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25 Eastcheap 2nd Floor
London EC3M 1DE
United Kingdom

+44 (0) 20 3880 0575

help@privalgo.co.uk

Office Hours
Monday - Friday
8:00am - 5:30pm

As the dollar continues its reign, it’s been a tough week for the pound and the euro. The pound-to-dollar rate has found it particularly difficult to recapture some of the ground lost after the Federal’s repositioned its monetary policy some weeks ago. A dovish stance from the Bank of England on interest rates, rising Delta cases, and to a lesser extent, a disgraced former health secretary, have all been weighing heavy on the pound.

In this week’s article, Privalgo’s Currency Specialists discuss the upcoming US non-farm payroll data, UK inflation, and much more.

If you feel that your business could be affected by the event risks posed in this article, get in touch with us. We can discuss rates, your business’s potential currency exposures, and solutions that could enable you to mitigate these risks.

Patrick Oakley
Business Development Manager

It’s a reasonably data-light week on this side of the Atlantic, apart from UK GDP. But unless something shocking happens, these figures will likely already be priced into the markets. 

Instead, investors will be looking across the pond to see the impact that Friday’s US non-farm payroll has on the currency. Although estimates aren’t yet set in stone, analysts anticipate a strong result, much like May’s figures (+559k). 

If the results come in over or as expected, they may encourage the Federal Reserve to consider bringing forward its tapering programme. This should spark more fire under an already bullish dollar. This could provide more weight on how the pound fairs in the coming weeks. 

Then again, a disappointing reading could take some wind out of the dollars sales, and perhaps leverage GBP/USD to regain some of the losses it made in the previous weeks.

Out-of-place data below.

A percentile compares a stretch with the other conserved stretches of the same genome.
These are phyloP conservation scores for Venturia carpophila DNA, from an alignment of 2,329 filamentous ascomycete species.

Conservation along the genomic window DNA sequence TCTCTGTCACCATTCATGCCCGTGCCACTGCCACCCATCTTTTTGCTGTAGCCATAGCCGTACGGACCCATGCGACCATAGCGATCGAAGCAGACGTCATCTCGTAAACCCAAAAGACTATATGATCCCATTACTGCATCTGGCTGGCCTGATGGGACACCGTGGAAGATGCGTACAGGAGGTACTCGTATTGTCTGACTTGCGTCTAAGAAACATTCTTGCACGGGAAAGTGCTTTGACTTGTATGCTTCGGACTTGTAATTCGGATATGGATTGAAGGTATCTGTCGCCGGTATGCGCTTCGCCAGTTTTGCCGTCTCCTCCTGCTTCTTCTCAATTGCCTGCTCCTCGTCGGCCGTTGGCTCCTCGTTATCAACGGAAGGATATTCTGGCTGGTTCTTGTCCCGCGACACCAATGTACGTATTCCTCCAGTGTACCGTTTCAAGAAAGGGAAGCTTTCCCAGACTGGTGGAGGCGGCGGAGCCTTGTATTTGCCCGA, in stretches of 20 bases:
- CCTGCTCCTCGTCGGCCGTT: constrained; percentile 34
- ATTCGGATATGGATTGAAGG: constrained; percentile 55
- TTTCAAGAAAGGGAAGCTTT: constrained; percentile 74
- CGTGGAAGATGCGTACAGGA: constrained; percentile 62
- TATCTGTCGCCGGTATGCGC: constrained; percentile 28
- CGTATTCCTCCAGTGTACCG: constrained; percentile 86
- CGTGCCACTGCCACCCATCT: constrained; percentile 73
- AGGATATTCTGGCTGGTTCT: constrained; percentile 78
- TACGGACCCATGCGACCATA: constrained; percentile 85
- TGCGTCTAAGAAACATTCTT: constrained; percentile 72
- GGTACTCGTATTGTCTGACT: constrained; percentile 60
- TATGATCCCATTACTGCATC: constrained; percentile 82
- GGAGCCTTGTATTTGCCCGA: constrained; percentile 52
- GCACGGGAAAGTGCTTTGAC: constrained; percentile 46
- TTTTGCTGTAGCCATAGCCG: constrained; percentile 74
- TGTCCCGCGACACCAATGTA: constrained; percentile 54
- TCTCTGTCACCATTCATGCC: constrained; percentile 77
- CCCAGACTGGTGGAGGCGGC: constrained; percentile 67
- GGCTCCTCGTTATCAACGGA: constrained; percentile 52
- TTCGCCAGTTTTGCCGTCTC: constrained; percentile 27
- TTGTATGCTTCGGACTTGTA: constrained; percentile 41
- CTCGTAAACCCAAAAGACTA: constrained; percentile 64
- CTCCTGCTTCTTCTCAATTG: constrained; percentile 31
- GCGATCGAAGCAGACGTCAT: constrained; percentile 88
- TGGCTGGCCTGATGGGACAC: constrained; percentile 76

POakley@privalgo.co.uk
+442081326561

Devi Madray
Private Business Development Manager

Last week, the Bank of England shrugged off inflation worries, saying they were ‘transitory’. Tightening monetary policy at this time would hamper the UK’s breakneck recovery, according to the minutes from Thursday’s meeting. 

I can’t help but think that the BoE could be downplaying the threat of inflation. Right now, it’s bee-lining towards 3%. According to Andy Haldane, there’s not much stopping it from reaching above this high-water mark in the next year. 

What’s more, having interest rates so minuscule does nothing to prepare us for the potentiality of another recession. We’d need a decent bank rate in the bag to tackle the situation if the economy begins to contract again. Not having it would leave the Bank of England with nowhere to go.

DMadray@privalgo.co.uk
+442045269790

Marcus Beaumont
Business Development Manager

Yesterday, we saw 22,868 new cases in one day, the highest since January. Still, this has done nothing to stop our brand-new Health Secretary Sajid Javid from announcing he wants July 19th ‘Freedom Day’ to go as planned. 

Despite the positive energy, the call has been defective in stopping the pound from falling against the dollar. GBP/USD has reached a new weekly low, just about finding support at around 1.384. 

As we’ve seen, rhetoric about going ahead with July 19th as planned may not give GBP the boost pound-sellers are looking for. What investors are looking for, I believe, is some sure-fire evidence that the vaccine is completely Delta-variant-proof. Right now, nothing’s too certain, and that could be weighing on GBP. 

MBeaumont@privalgo.co.uk
+442071133702

John Hallahan
Business Development Manager

Unlike the pound-to-dollar rate, EUR/USD has had some solace over the last couple of days. The major currency has done well to recover some of the losses that were set in motion by the Federal Reserve hawkish shift on monetary policy. 

For euro sellers, there’s reason to be optimistic. There are reportedly three ECB board members who are in favour of bond tapering. Although it looks like Christine Lagarde doesn’t currently share this view, it shows there some level of appetite. 

Plus, although German inflation is slowing down — 2.4% in May compared to 2.1% in June — it’s still above the ECB’s target rate of 2%. If it remains higher than the ECB want it to be, it could further increase the desire to taper.

JHallahan@privalgo.co.uk
+442039221738

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